The field of communications is constantly in flux. (Under Russia’s last tsar Nicholas II, the minister of communications was responsible for the supervision of railroads.) But my approach to media relations won't change. Especially because I want the state party to play a larger part in the public discourse, I will always be happy to receive your calls. Be in touch when you’d like a comment from the party, an interview with the chairman, a recommendation as to whom you should approach on a given topic, or anything else I could conceivably provide.

It will be my honor to work alongside Adam Johnson, the state party's new political director. Adam is a fourth-generation Coloradan and currently lives in Centennial. He has been assisting Republican candidates in Colorado for 15 years, having first worked on Governor Bill Owens's re-election campaign in 2002. Since then, Adam has helped with nearly a dozen candidate and issue campaigns. Adam agreed to serve as political director in order to ensure the Colorado GOP has a robust ground game headed into the 2018 election cycle.

Adam and I started with the state party on May 15. I will write with information about other staff appointments before long.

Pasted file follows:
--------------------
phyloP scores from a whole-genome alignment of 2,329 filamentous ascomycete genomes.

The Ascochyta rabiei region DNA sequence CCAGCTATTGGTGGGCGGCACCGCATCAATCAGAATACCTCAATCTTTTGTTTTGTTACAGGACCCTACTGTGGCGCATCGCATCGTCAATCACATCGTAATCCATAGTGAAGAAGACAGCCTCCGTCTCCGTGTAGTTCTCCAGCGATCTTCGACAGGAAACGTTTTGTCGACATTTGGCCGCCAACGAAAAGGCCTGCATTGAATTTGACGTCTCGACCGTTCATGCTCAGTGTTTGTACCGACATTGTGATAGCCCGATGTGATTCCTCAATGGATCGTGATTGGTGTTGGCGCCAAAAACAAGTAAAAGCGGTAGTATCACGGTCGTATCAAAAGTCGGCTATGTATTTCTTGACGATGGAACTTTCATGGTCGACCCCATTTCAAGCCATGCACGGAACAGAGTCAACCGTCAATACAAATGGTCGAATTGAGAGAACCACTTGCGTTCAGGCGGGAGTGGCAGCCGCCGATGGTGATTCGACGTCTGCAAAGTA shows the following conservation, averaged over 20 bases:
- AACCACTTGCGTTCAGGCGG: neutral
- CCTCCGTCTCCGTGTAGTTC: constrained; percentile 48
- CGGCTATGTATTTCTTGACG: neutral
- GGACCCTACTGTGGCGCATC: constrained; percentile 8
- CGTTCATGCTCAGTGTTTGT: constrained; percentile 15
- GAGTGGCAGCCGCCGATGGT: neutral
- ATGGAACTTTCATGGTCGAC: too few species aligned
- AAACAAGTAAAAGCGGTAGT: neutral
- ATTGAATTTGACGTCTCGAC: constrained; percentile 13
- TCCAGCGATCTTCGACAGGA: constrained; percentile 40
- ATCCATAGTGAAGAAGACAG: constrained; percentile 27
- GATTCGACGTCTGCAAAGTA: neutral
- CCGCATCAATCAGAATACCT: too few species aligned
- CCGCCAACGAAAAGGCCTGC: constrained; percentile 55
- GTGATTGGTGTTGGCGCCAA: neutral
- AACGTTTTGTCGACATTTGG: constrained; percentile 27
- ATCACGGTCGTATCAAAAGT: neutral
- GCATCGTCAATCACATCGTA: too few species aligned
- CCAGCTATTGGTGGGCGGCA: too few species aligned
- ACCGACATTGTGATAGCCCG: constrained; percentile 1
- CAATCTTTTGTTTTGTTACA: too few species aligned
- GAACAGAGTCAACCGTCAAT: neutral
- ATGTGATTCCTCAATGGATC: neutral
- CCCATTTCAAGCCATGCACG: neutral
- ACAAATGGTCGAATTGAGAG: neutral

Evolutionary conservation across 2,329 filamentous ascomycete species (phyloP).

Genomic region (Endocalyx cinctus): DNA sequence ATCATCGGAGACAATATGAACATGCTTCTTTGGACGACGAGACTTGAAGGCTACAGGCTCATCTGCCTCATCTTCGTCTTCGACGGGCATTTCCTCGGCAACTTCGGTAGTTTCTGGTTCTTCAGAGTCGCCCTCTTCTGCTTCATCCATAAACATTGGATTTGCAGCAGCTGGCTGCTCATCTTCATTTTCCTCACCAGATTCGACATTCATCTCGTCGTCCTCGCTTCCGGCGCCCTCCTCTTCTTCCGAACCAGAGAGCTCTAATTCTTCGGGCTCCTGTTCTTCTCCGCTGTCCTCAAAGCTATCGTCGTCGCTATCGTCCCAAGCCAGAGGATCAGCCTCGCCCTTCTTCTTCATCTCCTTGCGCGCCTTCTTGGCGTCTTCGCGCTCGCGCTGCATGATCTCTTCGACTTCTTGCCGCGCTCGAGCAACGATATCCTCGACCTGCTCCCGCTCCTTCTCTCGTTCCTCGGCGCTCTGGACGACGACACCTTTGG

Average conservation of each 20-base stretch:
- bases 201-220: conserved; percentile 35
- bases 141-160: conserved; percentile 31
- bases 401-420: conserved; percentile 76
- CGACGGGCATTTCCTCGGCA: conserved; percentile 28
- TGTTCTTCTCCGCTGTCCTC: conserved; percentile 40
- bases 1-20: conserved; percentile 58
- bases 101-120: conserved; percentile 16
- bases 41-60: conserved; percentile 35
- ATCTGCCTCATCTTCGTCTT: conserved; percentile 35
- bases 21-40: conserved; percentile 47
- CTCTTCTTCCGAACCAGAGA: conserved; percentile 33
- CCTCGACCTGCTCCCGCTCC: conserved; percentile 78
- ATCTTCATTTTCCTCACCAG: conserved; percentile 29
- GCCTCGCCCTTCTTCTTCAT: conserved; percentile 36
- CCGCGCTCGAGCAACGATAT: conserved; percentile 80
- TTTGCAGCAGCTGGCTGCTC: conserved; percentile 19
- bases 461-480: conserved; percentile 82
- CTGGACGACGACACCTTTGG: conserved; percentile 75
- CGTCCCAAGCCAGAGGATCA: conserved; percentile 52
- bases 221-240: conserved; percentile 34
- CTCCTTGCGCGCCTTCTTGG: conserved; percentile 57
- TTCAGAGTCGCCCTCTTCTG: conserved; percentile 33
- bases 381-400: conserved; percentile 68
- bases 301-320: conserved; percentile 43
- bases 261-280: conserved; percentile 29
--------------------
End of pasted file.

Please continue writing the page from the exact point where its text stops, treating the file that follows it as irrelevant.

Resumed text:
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AF Thunderbirds due here today

Posted By on Mon, May 22, 2017 at 2:05 PM

Four F-16s assigned to the Thunderbirds, the Air Force's air demonstration squadron, fly off the wing of a KC-135 before receiving fuel en route to Tinker Air Force Base, Okla., May 18, 2017. - AIR FORCE PHOTO BY 2ND LT. CALEB WANZER
  • Air Force photo by 2nd Lt. Caleb Wanzer
  • Four F-16s assigned to the Thunderbirds, the Air Force's air demonstration squadron, fly off the wing of a KC-135 before receiving fuel en route to Tinker Air Force Base, Okla., May 18, 2017.

One of the quirky benefits of living in Colorado Springs is the annual spectacle available to anyone who can look up.

It's the Air Force Thunderbirds flying team, who swoop in for the Air Force Academy's graduation. As usual, they'll arrive early and take to the skies for some practice runs.

Here's the academy's news release about this year's appearance. Everyone keep your fingers crossed for clear skies the next few days.

The U.S. Air Force Air Demonstration Team, the Thunderbirds, will perform May 24 at the end of the Air Force Academy Class of 2017 Graduation Ceremony.

They will practice their full performance May 23, 11 a.m. to noon. The practice will be centered over the Academy’s Falcon Stadium, and is subject to weather cancellation.